The celebrated memoir in the words of Duke himself. Ellington’s flowery and sophisticated use of language draws a direct parallel to his music. This is a delightful read containing stories of travels around the world and colorful depictions of the many characters in Duke’s band over the years.
The Everyday Language of White Racism, Jane H. Hill
This book explores racist language from the perspective of a linguist. Dr. Hill illustrates some of the ways our language can uphold racist beliefs. I found this to be a very insightful read from a point of view I have not encountered before.
Early Jazz: Its Roots and Musical Development, Gunther Schuller
Early Jazz was among the first books of its kind, delving into the complicated origins of Jazz. While some of the language and evaluations in the book are dated, the book is well-researched and contains numerous transcriptions of historic solos and arrangements.
bell hooks shares powerful explorations on the topic of love, its power and why we may lack it in many aspects of our lives. These essays are moving and are a catalyst for self-reflection. In reading the book, I came across several moments that were profound to me. I shared one of these during #wisdomwednesday a few weeks ago:
Louis Armstrong & Paul Whiteman: Two Kings of Jazz, Joshua Berrett (in progress)
Louis Armstrong – as a musician and person – has served as a vital source of inspiration in my life. While Paul Whiteman’s music is not as familiar to me, I have begun exploring it because of Gunther Schuller’s deep interest in Whiteman’s music and contributions to Jazz. Back when libraries were still open, I was perplexed when I came across a book juxtaposing Armstrong and Whiteman’s careers. The book is an informative and page-turning read.
My heart is so heavy for this country. I am horrified by the recent murders of George Floyd, Breonna Taylor, and Ahmaud Arbery, and the continued oppression and brutality our black brothers and sisters continue to face. We need to do better.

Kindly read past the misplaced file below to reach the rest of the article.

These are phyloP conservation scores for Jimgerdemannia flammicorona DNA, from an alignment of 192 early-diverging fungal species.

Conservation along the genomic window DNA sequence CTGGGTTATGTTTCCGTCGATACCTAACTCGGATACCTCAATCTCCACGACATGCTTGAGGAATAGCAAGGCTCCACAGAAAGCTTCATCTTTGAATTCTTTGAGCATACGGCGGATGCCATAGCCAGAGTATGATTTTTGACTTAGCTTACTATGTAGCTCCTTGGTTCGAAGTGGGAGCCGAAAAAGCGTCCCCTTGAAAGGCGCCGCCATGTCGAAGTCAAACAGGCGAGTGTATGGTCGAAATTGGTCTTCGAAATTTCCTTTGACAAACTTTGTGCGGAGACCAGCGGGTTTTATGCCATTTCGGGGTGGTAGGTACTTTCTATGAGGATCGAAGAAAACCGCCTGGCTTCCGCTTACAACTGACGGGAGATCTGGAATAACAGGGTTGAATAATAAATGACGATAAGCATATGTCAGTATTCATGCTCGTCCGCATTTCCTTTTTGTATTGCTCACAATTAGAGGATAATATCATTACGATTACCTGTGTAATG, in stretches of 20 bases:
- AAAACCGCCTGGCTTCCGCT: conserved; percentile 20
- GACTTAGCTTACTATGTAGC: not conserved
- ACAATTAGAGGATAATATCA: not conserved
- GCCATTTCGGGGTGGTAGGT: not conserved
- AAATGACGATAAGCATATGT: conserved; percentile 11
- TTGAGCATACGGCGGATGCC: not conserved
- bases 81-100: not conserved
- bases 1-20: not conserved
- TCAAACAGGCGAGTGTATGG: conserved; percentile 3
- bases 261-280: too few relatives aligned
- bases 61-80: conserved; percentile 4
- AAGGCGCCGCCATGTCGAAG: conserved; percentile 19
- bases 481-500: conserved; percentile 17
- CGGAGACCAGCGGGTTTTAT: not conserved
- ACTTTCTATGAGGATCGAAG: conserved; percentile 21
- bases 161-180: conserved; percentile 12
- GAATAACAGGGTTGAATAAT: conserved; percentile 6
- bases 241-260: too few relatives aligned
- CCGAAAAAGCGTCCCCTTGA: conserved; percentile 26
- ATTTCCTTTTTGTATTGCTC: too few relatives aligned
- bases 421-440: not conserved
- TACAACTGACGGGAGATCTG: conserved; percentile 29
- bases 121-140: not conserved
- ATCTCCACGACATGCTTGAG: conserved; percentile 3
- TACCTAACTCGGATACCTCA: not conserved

It is not lost on me that I owe a great debt to black artists for their contributions to American music. I must credit my late mentor Bobby Jackson for teaching me that “jazz” (this is not a unanimously accepted word to describe the music) was not created in a vacuum. It is of its time, reflecting the conditions under which it was created. Because of Bobby’s teachings, I began prioritized learning the history (they don’t teach you in school) surrounding the creation and development of “jazz” and reading the memoirs of its innovators. I still have much to learn.
After some soul searching, I decided to follow through with releasing my EP, The New Groove, on Bandcamp tomorrow as planned. It is an uncomfortable time to be promoting and releasing new music. I do not want my music to detract from the important work that needs to be done to make this country live up to its ideals for all who live here. I already announced the wrong release date once and I feel strange about postponing the release again. Also, I want to be able to move forward from this project and start working on new music for you all. I hope The New Groove brings you comfort during this uncertain time.
I am thinking of you all during these trying times. Let’s build a better future with compassion and music.
Cab Calloway and Minnie the Moocher – A couple of nights ago, I was on YouTube and the following video showed up as a recommendation. I am not sure why I decided to click, but I am so glad I did. … [Read More]
Encountering Gunther: Reminiscing in Tempo – It was surprising to read about this groundbreaking piece that, after many years of being a devout Ellington fan and earning a degree in jazz composition, I never encountered before … [Read More]
Miss My Blog? – I miss it, too! Just when I felt like I was getting in a groove, the world got turned on its head …. [Read More]